C.P.E Bach moved to Hamburg in 1768 and was asked to perform the prevailingly popular “Old School” passions in the city’s churches. Bach himself hadn’t been sure whether Hamburg preferred passions “in the historical and old fashion with the Evangelist” as he wrote in an anxious letter to Georg Michael Telemann “or in the fashion of an oratorio.” The answer was the former; the latter, the more modern way, involved contemporary texts.
Hermann Max's recording of J. S. Bach: Matthaus Passion with the Rheinische Kantorei and Das Kleine Konzert embodies current orthodoxy in most respects: two choirs of 16 voices each are partnered by two orchestras of comparable size, with period instruments sounding at low (Baroque) pitch; tempos are mostly quite sprightly and textures light; ornamentation is sparing and discreet, but cadential appoggiaturas in the recitatives are mostly in place (though the latest fashion seems to be increasingly to omit them). Christoph Pregardien and Klaus Mertens are ideally cast as the Evangelist and Jesus: precise in diction, judicious in expression. The other soloists are more variable.
This is an important document, not least because what is actually captured on these discs is the first performance of this work since 1772. The score is presently housed in the archive of the Berlin Sing-Akademie after its discovery in the Ukraine. C.P.E.’s version of the Christ story is a dynamic one, with plenty of drama and much interaction between the various soloists and the chorus - a chorus that represents the Jews as well as performing the chorales.
Have you ever wondered what or who is the missing link between the Passions of J.S. Bach and the more ‘enlightened’ oratorios of Josef Haydn and his contemporaries? For that matter how did things come to change so quickly? I have recently reviewed some cantatas by Gottfried Homilius (1714-1785) on Carus 83.183 and he is certainly a link. But really it is C.P.E. Bach, that great reactionary and under-estimated genius, who is ‘yer man’.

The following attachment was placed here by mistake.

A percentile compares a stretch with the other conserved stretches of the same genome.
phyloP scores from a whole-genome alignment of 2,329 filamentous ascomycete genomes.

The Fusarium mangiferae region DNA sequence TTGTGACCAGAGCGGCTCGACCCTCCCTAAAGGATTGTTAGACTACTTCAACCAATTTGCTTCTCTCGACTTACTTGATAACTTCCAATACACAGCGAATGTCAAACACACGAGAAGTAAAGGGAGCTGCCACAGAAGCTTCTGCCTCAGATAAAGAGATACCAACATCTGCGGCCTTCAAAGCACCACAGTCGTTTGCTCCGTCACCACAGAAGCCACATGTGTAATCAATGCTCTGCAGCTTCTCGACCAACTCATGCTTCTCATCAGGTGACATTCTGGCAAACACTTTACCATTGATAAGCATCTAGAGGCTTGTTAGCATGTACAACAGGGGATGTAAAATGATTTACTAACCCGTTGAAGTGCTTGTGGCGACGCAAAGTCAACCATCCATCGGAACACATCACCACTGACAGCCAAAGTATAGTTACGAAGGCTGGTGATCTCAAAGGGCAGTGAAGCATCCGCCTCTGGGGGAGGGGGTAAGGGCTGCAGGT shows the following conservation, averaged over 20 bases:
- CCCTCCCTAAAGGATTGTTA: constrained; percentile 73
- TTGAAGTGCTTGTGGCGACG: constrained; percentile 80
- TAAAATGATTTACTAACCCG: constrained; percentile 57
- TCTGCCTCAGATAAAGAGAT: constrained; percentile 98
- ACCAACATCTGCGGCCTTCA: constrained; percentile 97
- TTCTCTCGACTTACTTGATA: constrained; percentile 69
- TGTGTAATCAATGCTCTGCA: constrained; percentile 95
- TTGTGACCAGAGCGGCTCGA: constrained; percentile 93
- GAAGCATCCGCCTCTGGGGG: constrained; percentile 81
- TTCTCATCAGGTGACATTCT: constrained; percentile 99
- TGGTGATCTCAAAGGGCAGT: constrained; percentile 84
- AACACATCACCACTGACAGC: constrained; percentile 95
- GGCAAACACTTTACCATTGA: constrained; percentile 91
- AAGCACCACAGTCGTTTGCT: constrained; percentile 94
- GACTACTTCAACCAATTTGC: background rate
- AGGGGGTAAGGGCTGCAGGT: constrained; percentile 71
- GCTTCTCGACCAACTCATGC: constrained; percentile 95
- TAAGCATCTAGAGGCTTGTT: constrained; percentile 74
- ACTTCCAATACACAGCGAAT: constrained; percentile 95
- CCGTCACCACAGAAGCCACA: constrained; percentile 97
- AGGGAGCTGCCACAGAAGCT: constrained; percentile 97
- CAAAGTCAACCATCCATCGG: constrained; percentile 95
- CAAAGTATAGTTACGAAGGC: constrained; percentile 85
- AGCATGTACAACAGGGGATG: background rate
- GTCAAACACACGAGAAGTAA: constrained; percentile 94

This recording is a result of several years of reconstruction work and then a full performance which took place on Palm Sunday in 2003 after about 220 years of neglect.
While Anthony Newman has worn many hats on the musical stage, he is best known as an organist, especially for his interpretations of the works of Bach. In recent years, he has attracted considerable attention as a fortepianist; his 1989 recording of the Beethoven Third Piano Concerto received a Recording of the Year award from Stereo Review. He has concertized widely, often performing his own works, and has recorded for many labels, with about 140 total releases by the end of the twentieth century.
“…Through its inherent openness, Bach's keyboard music has become something of a musical mirror for different generations of pianists in the modern age, clearly reflecting the tastes and values of each time. While some works go in and out of vogue, others enjoy a stable popularity but undergo radical changes in the way they are understood and interpreted. Bach today generally sounds quite different from Bach 30 years ago, and still more different than Bach 50 years ago. In that sense his music is contemporary rather than classical. It has the potential to feel more or less as new today as it did 300 years ago…” (Víkingur Ólafsson)
Brilliant Classics embarked on a daring project in the year 2000, the year of the 250th anniversary of Johann Sebastian Bach's death: this budget label decided to release a complete set of Bach's works. They were not the only label to do so - Teldec and Haenssler both did as well - but the Brilliant Classics set stands out for several reasons. First, they attempted (though did not fully succeed) to create a complete set entirely recorded on period instruments, using historically informed performances.
The ultimate collection of the complete music of J.S. Bach. Having all of Bach's music at my fingertips is a dream come true. This astonishing collection of music is a historic event. Teldec has compiled an excellent collection of all the works of J.S. Bach, from well-known to the obscure, performed by a wide variety of highly respected musicians. There are many, many treasures included in this collection, for example: the cello suites performed by Nikolaus Harnoncourt now on cd for the first time. And the 4-cd set of chorales is stunning.